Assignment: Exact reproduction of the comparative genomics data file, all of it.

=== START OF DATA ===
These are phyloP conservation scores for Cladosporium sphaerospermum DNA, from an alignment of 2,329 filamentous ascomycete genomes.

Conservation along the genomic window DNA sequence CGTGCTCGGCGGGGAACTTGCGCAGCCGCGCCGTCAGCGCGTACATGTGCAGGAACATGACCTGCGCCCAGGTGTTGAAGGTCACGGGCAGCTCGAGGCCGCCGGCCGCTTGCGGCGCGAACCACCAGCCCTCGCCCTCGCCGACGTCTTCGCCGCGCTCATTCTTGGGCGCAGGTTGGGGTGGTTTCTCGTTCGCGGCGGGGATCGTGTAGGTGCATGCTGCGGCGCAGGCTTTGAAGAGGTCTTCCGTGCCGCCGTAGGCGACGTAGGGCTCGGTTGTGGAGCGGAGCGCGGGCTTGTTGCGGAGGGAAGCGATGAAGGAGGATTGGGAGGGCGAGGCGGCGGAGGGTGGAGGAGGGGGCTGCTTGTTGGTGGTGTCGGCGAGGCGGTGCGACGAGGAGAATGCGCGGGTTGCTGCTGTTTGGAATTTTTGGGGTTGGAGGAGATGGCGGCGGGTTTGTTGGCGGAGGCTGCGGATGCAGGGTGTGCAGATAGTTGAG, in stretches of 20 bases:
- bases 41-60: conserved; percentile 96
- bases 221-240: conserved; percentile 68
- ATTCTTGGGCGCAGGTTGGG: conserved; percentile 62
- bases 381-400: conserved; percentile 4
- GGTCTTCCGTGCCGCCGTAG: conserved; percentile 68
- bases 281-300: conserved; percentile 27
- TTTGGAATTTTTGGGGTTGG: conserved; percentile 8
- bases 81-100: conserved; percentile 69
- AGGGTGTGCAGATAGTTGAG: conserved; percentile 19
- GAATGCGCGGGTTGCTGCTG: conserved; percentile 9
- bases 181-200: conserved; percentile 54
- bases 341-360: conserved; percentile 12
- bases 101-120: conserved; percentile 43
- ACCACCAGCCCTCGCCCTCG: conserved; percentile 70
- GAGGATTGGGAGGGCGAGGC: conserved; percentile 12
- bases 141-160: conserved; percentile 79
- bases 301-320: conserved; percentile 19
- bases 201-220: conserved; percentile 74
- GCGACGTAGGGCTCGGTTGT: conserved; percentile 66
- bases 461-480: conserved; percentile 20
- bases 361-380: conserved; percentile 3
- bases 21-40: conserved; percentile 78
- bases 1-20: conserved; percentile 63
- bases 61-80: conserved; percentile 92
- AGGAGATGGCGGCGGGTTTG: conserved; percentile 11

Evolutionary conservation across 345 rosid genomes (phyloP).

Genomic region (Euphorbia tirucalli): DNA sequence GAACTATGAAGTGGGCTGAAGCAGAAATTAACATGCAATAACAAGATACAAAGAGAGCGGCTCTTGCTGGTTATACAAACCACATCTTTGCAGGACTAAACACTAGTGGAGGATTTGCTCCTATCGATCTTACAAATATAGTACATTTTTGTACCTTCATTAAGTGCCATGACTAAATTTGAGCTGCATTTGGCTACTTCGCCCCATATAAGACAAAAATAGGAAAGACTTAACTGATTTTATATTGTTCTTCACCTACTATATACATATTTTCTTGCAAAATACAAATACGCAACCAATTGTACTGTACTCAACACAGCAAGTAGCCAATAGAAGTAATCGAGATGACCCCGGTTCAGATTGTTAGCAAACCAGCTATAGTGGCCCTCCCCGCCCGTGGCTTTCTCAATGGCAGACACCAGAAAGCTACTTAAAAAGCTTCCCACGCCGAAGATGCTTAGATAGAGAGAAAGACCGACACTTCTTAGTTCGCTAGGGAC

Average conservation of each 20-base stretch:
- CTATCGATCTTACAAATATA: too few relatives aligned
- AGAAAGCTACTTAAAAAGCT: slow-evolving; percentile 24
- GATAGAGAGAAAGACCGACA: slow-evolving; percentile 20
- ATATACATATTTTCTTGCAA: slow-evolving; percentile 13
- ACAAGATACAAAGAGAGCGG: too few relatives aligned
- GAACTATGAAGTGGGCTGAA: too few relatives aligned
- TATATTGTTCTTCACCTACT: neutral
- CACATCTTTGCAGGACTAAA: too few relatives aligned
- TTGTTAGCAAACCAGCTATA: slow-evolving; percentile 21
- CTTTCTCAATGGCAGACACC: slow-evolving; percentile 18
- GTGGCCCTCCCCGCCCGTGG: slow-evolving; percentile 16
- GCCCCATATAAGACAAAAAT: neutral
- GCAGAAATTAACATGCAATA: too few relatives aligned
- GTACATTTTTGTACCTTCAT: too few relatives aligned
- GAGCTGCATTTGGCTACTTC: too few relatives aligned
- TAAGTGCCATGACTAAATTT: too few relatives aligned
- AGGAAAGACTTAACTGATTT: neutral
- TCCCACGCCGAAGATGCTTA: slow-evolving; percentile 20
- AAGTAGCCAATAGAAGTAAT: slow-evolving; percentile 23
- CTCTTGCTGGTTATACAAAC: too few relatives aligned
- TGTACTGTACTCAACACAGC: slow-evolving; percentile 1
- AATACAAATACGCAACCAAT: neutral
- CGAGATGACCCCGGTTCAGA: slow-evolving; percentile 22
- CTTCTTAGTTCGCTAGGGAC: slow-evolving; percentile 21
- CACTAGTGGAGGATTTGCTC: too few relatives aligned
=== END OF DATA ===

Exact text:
These are phyloP conservation scores for Cladosporium sphaerospermum DNA, from an alignment of 2,329 filamentous ascomycete genomes.

Conservation along the genomic window DNA sequence CGTGCTCGGCGGGGAACTTGCGCAGCCGCGCCGTCAGCGCGTACATGTGCAGGAACATGACCTGCGCCCAGGTGTTGAAGGTCACGGGCAGCTCGAGGCCGCCGGCCGCTTGCGGCGCGAACCACCAGCCCTCGCCCTCGCCGACGTCTTCGCCGCGCTCATTCTTGGGCGCAGGTTGGGGTGGTTTCTCGTTCGCGGCGGGGATCGTGTAGGTGCATGCTGCGGCGCAGGCTTTGAAGAGGTCTTCCGTGCCGCCGTAGGCGACGTAGGGCTCGGTTGTGGAGCGGAGCGCGGGCTTGTTGCGGAGGGAAGCGATGAAGGAGGATTGGGAGGGCGAGGCGGCGGAGGGTGGAGGAGGGGGCTGCTTGTTGGTGGTGTCGGCGAGGCGGTGCGACGAGGAGAATGCGCGGGTTGCTGCTGTTTGGAATTTTTGGGGTTGGAGGAGATGGCGGCGGGTTTGTTGGCGGAGGCTGCGGATGCAGGGTGTGCAGATAGTTGAG, in stretches of 20 bases:
- bases 41-60: conserved; percentile 96
- bases 221-240: conserved; percentile 68
- ATTCTTGGGCGCAGGTTGGG: conserved; percentile 62
- bases 381-400: conserved; percentile 4
- GGTCTTCCGTGCCGCCGTAG: conserved; percentile 68
- bases 281-300: conserved; percentile 27
- TTTGGAATTTTTGGGGTTGG: conserved; percentile 8
- bases 81-100: conserved; percentile 69
- AGGGTGTGCAGATAGTTGAG: conserved; percentile 19
- GAATGCGCGGGTTGCTGCTG: conserved; percentile 9
- bases 181-200: conserved; percentile 54
- bases 341-360: conserved; percentile 12
- bases 101-120: conserved; percentile 43
- ACCACCAGCCCTCGCCCTCG: conserved; percentile 70
- GAGGATTGGGAGGGCGAGGC: conserved; percentile 12
- bases 141-160: conserved; percentile 79
- bases 301-320: conserved; percentile 19
- bases 201-220: conserved; percentile 74
- GCGACGTAGGGCTCGGTTGT: conserved; percentile 66
- bases 461-480: conserved; percentile 20
- bases 361-380: conserved; percentile 3
- bases 21-40: conserved; percentile 78
- bases 1-20: conserved; percentile 63
- bases 61-80: conserved; percentile 92
- AGGAGATGGCGGCGGGTTTG: conserved; percentile 11

Evolutionary conservation across 345 rosid genomes (phyloP).

Genomic region (Euphorbia tirucalli): DNA sequence GAACTATGAAGTGGGCTGAAGCAGAAATTAACATGCAATAACAAGATACAAAGAGAGCGGCTCTTGCTGGTTATACAAACCACATCTTTGCAGGACTAAACACTAGTGGAGGATTTGCTCCTATCGATCTTACAAATATAGTACATTTTTGTACCTTCATTAAGTGCCATGACTAAATTTGAGCTGCATTTGGCTACTTCGCCCCATATAAGACAAAAATAGGAAAGACTTAACTGATTTTATATTGTTCTTCACCTACTATATACATATTTTCTTGCAAAATACAAATACGCAACCAATTGTACTGTACTCAACACAGCAAGTAGCCAATAGAAGTAATCGAGATGACCCCGGTTCAGATTGTTAGCAAACCAGCTATAGTGGCCCTCCCCGCCCGTGGCTTTCTCAATGGCAGACACCAGAAAGCTACTTAAAAAGCTTCCCACGCCGAAGATGCTTAGATAGAGAGAAAGACCGACACTTCTTAGTTCGCTAGGGAC

Average conservation of each 20-base stretch:
- CTATCGATCTTACAAATATA: too few relatives aligned
- AGAAAGCTACTTAAAAAGCT: slow-evolving; percentile 24
- GATAGAGAGAAAGACCGACA: slow-evolving; percentile 20
- ATATACATATTTTCTTGCAA: slow-evolving; percentile 13
- ACAAGATACAAAGAGAGCGG: too few relatives aligned
- GAACTATGAAGTGGGCTGAA: too few relatives aligned
- TATATTGTTCTTCACCTACT: neutral
- CACATCTTTGCAGGACTAAA: too few relatives aligned
- TTGTTAGCAAACCAGCTATA: slow-evolving; percentile 21
- CTTTCTCAATGGCAGACACC: slow-evolving; percentile 18
- GTGGCCCTCCCCGCCCGTGG: slow-evolving; percentile 16
- GCCCCATATAAGACAAAAAT: neutral
- GCAGAAATTAACATGCAATA: too few relatives aligned
- GTACATTTTTGTACCTTCAT: too few relatives aligned
- GAGCTGCATTTGGCTACTTC: too few relatives aligned
- TAAGTGCCATGACTAAATTT: too few relatives aligned
- AGGAAAGACTTAACTGATTT: neutral
- TCCCACGCCGAAGATGCTTA: slow-evolving; percentile 20
- AAGTAGCCAATAGAAGTAAT: slow-evolving; percentile 23
- CTCTTGCTGGTTATACAAAC: too few relatives aligned
- TGTACTGTACTCAACACAGC: slow-evolving; percentile 1
- AATACAAATACGCAACCAAT: neutral
- CGAGATGACCCCGGTTCAGA: slow-evolving; percentile 22
- CTTCTTAGTTCGCTAGGGAC: slow-evolving; percentile 21
- CACTAGTGGAGGATTTGCTC: too few relatives aligned